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Partitioning in network, storage systems (Part 2)

Posted: 29 Sep 2014     Print Version  Bookmark and Share

Keywords:virtualisation  network  storage  partitioning  stateful server 

The answer is yes AND no. The "yes" part is simple in that virtualized environments leverage hypervisor technology to present the operating system with a consistent view of the devices regardless of the underlying physical hardware, and this provides the flexibility and mobility to prevent lock-in. However, a virtualized solution does not cover all aspects of an enterprise datacenter and therein lies the "no" part.

The first consideration is the hypervisor itself. We tend to forget about the hypervisor because it is invisible to most parts of an organisation. However, the hypervisor is a key responsibility of IT—they own installing and maintaining every hypervisor in the datacenter. The reality is that the hypervisor is just another bare metal operating system, which has all of the same stateful server issues that any bare metal operating system might have. So, that lock-in problem has simply moved from the OS and application down a level to the hypervisor.

The second consideration is the little-talked-about reality of virtualisation in the enterprise. That is, not all applications can run in a virtualized environment. While most enterprise organisations have already moved 70-80% of their applications into a virtualized environment, they have not made progress in moving the remaining 20-30% (figure).

Figure: While the majority of network installations have moved applications into a virtualized environment, 20-30 per cent remains to be converted.

These remaining applications are locked into a bare metal environment for reasons that include licensing, support, security, compliance, and/or performance considerations. And, because these applications cannot participate in the virtualized solution, they suffer from the lock-in that is associated with a stateful architecture.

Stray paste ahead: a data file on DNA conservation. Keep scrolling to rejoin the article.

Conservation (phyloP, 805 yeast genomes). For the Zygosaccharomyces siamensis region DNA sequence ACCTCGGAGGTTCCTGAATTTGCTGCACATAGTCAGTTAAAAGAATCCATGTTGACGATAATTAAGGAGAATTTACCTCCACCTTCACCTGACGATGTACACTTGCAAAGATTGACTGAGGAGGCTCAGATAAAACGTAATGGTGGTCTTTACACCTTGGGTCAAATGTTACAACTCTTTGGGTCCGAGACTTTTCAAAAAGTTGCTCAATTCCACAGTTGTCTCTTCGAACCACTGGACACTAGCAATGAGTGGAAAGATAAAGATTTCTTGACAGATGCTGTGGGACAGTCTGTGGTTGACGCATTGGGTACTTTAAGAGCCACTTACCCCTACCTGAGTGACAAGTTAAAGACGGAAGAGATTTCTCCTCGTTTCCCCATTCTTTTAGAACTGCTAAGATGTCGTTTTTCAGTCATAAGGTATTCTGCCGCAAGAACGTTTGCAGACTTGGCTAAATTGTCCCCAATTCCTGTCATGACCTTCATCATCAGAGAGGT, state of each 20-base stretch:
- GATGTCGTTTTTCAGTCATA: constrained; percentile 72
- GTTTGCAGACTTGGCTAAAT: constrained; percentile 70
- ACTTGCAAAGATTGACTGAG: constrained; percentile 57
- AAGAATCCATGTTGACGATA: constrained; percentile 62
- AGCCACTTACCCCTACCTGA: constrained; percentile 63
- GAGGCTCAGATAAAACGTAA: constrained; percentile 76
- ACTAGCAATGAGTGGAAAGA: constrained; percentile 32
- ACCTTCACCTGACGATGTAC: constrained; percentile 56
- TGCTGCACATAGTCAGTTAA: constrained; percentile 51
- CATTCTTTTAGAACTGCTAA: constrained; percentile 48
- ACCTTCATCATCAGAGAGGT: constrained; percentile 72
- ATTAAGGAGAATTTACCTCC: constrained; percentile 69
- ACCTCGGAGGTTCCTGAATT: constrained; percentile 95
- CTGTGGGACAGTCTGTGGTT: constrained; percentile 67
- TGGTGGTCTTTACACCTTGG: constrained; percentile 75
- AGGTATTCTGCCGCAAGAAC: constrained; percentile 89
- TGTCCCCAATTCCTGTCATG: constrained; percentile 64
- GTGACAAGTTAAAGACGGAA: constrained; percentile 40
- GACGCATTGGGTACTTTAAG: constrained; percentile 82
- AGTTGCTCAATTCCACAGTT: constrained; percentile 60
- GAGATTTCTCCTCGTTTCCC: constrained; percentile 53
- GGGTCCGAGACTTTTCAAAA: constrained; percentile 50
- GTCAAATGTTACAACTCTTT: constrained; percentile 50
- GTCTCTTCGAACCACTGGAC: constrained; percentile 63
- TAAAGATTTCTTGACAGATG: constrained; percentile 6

As it turns out, all lock-in problems can be resolved with the storage and network partitioning technologies we talked about in the first part of this article. It's interesting that partitioning technology, driven by the needs of virtualisation, has actually ended up helping bare metal environments as well. Let's examine how it actually helps, starting on the network side of things.

Bare metal platforms
The multi-channel feature we discussed can be used to define the bare metal server network interfaces via software. That means you can create virtual network interfaces on a bare metal platform – defining the number of network interfaces and the identity of those interfaces. This technology provides the same type of abstraction that the hypervisor provides for the guest operating systems, but for bare metal operating systems. In the Windows server example above, the new server would be programmed to have the same network identity as the original server, and therefore the Windows operating system would actually believe it was running on the same set of network interfaces, thus avoiding the network transition pitfalls.

On the storage front, the HBA partitioning capability offers the analogous solution for storage. The server's new HBA adapter can be programmed to have the same storage identity that the original server had to access its disc in the shared storage environment. This means the server administrator does not need to contact the storage administrator and re-program the storage environment.

If you adopt the policy of booting your operating system from the shared storage environment, you can complete the picture and achieve the ultimate flexibility of a stateless server architecture that allows you to move your OS and applications between servers with the ease of a virtualized solution.

This can make managing your remaining bare metal applications and the infrastructure for your virtualized environments a dream compared to what you have to do today. Additionally, you can attain more sophisticated capabilities using this same technology to achieve dramatically simplified N+1 high availability and disaster recovery.

If you are intrigued with the infrastructure management value of these solutions, I encourage you to check out some of the new products on the market today—look for those that are agnostic to the underlying infrastructure, can manage heterogeneous environments, and streamline management through automation and an easy to use UI.

About the author
Scott Geng is CTO and Executive Vice President of Engineering at Egenera, and has been instrumental in the design and development of the company's Processing Area Network (PAN). Prior to joining Egenera, Geng managed the development of leading-edge operating systems and middleware products for Hitachi Computer Products and was consulting engineer for the OSF/1 1.3 micro-kernel release by Open Software Foundation. He holds Bachelor of Arts and Master of Science degrees in computer science from Boston University.

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